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Water

The Best Argument Against Global Warming ... Oh Right, There Isn't One

Deniers have never, ever produced an alternative scientific argument that comes close to explaining the evidence we see around the world that the climate is changing.

Here is the best argument against global warming:

. . . .

Oh, right. There isn’t one.

There is no good argument against global warming. In all the brouhaha about tiny errors recently found in the massive IPCC report, the posturing by global climate deniers, including some elected officials, leaked emails, and media reports, here is one fact that seems to have been overlooked:

Those who deny that humans are causing unprecedented climate change have never, ever produced an alternative scientific argument that comes close to explaining the evidence we see around the world that the climate is changing.

Deniers don’t like the idea of climate change, they don’t believe it is possible for humans to change the climate, they don’t like the implications of climate change, they don’t like the things we might have to do to address it, or they just don’t like government or science. But they have no alternative scientific explanation that works.

Here is the way scientists think science works: Ideas and theories are proposed to explain the scientific principles we understand, the evidence we see all around us, and the mathematical models we use to test theories. Alternative theories compete. The ones that best explain reality are accepted, and any new idea must do a better job than the current one. And in this world, no alternative explanation for climate change has ever come close to doing a better job than the science produced by the climate community and represented by the IPCC and thousands of other reports. Indeed, the evidence that man-made climate change is already happening is compelling and overwhelming. And our water resources are especially vulnerable (see, for just one example, this previous blog post).

But the world of policy often doesn’t give a hoot for the world of science. That, of course, permits climate deniers to simply say “no, no, no” without having to come up with an idea that actually works better to explain what we see and know. That’s not science. It’s ideology.

And in the world of media, it makes some kind of sense to put a marginal, discredited climate denier up against world-leading climate scientists, as though that’s some kind of fair balance. Scientists don’t understand that — and it certainly confuses the public.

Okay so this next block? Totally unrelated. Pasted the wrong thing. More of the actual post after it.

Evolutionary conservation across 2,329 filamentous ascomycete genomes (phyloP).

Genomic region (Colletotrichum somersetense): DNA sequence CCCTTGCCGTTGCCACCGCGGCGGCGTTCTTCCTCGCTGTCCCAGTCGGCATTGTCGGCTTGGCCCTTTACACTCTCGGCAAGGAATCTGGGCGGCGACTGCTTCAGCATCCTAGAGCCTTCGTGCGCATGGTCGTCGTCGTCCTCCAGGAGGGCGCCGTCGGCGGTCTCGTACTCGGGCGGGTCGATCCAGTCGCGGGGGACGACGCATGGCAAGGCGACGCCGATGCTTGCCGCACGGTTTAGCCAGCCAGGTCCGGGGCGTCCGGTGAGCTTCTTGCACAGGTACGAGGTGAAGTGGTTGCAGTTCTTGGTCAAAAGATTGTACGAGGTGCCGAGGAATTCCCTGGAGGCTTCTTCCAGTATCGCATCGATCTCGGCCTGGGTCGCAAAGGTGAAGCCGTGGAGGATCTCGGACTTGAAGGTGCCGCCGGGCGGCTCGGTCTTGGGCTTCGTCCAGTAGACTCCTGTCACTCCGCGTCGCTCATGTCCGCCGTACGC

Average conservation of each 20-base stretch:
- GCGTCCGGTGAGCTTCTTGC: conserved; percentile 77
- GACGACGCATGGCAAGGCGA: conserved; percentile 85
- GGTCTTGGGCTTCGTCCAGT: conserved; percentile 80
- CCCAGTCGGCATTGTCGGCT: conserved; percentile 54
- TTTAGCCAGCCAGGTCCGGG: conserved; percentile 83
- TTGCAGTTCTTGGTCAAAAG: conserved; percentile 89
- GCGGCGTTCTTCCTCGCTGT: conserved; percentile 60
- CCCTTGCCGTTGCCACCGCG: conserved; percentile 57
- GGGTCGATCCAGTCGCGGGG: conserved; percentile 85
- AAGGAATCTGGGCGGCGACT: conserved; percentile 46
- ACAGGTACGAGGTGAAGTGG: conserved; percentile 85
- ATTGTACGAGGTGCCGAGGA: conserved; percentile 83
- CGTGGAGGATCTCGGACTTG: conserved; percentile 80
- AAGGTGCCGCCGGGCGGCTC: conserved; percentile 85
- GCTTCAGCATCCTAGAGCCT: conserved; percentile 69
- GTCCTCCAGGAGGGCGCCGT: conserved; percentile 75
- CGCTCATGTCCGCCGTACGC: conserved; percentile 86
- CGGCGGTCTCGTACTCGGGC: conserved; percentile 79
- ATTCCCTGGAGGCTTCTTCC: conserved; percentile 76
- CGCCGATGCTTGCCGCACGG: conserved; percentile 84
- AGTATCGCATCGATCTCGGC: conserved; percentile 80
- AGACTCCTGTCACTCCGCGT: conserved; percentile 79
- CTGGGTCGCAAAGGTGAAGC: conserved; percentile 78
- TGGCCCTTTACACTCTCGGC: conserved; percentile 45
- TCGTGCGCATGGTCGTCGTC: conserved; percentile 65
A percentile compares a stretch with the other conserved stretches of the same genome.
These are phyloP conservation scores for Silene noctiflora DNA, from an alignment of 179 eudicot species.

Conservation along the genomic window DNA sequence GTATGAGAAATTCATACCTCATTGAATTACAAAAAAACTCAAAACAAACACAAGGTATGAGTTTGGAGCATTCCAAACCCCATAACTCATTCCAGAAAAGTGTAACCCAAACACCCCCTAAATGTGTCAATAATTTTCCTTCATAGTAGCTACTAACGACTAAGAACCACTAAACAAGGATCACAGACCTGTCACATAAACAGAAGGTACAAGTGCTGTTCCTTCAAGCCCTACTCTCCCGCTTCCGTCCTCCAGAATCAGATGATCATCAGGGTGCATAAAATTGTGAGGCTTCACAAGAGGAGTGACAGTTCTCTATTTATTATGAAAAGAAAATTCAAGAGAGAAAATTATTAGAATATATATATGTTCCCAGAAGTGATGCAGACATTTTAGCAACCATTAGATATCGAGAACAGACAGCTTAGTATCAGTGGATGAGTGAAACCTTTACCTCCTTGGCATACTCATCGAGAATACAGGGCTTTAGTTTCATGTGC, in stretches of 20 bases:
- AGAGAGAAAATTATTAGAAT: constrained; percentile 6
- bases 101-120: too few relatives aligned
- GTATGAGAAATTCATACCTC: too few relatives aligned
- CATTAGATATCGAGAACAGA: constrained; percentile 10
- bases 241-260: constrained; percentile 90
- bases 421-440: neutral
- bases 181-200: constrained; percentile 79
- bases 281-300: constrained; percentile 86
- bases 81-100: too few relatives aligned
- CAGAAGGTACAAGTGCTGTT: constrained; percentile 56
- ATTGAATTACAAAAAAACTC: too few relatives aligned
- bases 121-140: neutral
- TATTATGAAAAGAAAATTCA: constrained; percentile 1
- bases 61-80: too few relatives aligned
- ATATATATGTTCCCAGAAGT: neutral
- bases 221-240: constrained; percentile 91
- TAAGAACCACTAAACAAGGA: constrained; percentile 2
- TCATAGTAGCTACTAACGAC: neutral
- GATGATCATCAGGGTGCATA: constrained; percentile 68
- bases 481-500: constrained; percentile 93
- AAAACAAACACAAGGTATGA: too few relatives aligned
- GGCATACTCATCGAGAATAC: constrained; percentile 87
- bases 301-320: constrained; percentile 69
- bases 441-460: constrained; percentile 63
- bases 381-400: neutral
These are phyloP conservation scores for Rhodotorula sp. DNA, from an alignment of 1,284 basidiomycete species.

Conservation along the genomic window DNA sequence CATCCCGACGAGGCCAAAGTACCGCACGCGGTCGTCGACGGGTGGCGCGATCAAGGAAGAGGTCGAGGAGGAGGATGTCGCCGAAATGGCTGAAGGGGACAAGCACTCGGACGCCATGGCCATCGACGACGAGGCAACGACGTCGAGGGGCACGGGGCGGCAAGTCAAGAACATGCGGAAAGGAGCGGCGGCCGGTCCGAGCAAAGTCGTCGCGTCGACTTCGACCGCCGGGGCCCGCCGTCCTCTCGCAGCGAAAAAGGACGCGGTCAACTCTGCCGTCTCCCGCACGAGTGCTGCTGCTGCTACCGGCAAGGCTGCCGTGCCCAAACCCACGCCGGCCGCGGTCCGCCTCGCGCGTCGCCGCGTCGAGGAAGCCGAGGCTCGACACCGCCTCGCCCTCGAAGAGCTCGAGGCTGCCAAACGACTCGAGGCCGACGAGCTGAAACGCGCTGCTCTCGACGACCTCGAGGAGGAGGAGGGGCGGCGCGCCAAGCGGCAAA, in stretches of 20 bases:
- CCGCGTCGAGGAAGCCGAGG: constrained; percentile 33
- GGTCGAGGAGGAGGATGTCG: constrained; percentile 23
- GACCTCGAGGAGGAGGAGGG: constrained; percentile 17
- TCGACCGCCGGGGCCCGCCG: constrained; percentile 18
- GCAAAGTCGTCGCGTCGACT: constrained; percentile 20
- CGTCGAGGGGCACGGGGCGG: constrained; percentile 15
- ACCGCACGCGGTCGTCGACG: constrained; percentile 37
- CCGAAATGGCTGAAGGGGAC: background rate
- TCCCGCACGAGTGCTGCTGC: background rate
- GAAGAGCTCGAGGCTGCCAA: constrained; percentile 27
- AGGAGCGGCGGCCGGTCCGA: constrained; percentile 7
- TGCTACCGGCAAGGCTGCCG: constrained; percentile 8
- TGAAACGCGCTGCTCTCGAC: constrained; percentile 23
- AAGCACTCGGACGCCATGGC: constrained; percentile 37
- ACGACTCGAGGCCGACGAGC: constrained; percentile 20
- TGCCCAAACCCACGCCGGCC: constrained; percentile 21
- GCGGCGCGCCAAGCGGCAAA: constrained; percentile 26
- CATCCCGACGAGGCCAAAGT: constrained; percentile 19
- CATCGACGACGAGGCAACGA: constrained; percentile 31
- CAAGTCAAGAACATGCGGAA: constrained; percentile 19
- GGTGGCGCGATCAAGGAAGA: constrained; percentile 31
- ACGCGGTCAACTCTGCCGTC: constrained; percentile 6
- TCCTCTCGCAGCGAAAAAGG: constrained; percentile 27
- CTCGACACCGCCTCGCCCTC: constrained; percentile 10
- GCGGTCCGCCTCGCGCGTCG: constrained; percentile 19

Here is the second best argument used by deniers against global warming, (but edited for children) from a message received by a colleague of mine:

“Mr. xxx, this is John Q. Public out here. Perhaps you don’t understand there’s no such thing as man-made global warming. I don’t care if you call it f!@[email protected] climate change, I don’t f!@[email protected] care what you call it. The same thing you communists tried in the 1970s. I’ve got a f!@[email protected] 75 articles from Newsweek Magazine stating we were making the earth freeze to death and we would have to melt the f!@[email protected] ice caps to save the earth. You, sir, and your colleagues, are progressive communists attempting to destroy America…Your f!@[email protected] agenda-driven, money-f!@[email protected] grabbing paws and understand there’s no such thing as global warming, you f!@[email protected] idiot and your f!@[email protected] colleagues.”

Nice, eh? Unfortunately, lots of climate scientists get emails and other messages like this. Note the careful reasoning? The persuasive and logical nature of the debate? The reference to the best scientific evidence from 1970 Newsweek magazines? Very compelling arguments, yes?

Scientists are used to debating facts with each other, with the best evidence and theory winning. Well, this is a bar fight, where the facts are irrelevant, and apparently, the rules and tools of science are too. But who wins bar fights? As the Simpsons cartoon so brilliantly showed, bullies. Not always the guy who is right.

Dr. Peter Gleick is president of the Pacific Institute, an internationally recognized water expert and a MacArthur Fellow. This post originally appeared in Gleick's City Brights blog at SFGate.
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